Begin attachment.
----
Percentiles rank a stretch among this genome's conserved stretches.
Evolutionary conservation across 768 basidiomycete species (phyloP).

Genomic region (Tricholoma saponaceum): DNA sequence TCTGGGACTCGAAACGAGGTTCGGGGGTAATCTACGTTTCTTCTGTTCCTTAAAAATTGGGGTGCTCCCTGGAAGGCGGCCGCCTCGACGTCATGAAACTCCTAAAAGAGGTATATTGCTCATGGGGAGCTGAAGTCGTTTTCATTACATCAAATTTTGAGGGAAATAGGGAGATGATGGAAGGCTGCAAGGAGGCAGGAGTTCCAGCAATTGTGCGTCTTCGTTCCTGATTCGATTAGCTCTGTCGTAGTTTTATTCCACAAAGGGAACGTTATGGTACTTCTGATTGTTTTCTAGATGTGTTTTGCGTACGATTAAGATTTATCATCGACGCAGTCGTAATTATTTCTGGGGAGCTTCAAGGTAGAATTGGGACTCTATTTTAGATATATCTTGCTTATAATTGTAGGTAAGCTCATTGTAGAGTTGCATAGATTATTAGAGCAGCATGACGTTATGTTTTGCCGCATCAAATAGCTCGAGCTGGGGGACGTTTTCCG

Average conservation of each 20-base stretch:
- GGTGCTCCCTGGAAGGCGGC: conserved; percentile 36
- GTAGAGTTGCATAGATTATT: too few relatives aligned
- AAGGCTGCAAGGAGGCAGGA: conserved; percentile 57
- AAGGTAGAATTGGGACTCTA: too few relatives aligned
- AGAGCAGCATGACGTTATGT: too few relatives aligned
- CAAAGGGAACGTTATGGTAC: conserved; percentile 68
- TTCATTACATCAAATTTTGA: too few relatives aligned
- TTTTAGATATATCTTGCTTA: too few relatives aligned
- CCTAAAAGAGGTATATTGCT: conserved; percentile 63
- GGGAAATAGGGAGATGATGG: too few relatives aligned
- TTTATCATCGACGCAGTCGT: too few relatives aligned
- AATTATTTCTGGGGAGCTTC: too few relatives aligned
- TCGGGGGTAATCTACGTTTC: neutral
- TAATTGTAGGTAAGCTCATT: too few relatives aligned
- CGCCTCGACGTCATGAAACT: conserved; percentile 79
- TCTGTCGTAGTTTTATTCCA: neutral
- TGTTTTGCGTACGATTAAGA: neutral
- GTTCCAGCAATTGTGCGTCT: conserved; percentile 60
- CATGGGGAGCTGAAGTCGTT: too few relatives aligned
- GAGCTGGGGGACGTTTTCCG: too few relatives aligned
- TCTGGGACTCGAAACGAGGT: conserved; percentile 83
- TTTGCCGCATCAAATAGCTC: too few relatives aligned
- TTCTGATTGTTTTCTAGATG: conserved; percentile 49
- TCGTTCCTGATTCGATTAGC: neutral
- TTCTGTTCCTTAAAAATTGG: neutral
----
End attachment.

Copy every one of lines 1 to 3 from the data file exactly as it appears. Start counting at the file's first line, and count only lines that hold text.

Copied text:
Percentiles rank a stretch among this genome's conserved stretches.
Evolutionary conservation across 768 basidiomycete species (phyloP).

Genomic region (Tricholoma saponaceum): DNA sequence TCTGGGACTCGAAACGAGGTTCGGGGGTAATCTACGTTTCTTCTGTTCCTTAAAAATTGGGGTGCTCCCTGGAAGGCGGCCGCCTCGACGTCATGAAACTCCTAAAAGAGGTATATTGCTCATGGGGAGCTGAAGTCGTTTTCATTACATCAAATTTTGAGGGAAATAGGGAGATGATGGAAGGCTGCAAGGAGGCAGGAGTTCCAGCAATTGTGCGTCTTCGTTCCTGATTCGATTAGCTCTGTCGTAGTTTTATTCCACAAAGGGAACGTTATGGTACTTCTGATTGTTTTCTAGATGTGTTTTGCGTACGATTAAGATTTATCATCGACGCAGTCGTAATTATTTCTGGGGAGCTTCAAGGTAGAATTGGGACTCTATTTTAGATATATCTTGCTTATAATTGTAGGTAAGCTCATTGTAGAGTTGCATAGATTATTAGAGCAGCATGACGTTATGTTTTGCCGCATCAAATAGCTCGAGCTGGGGGACGTTTTCCG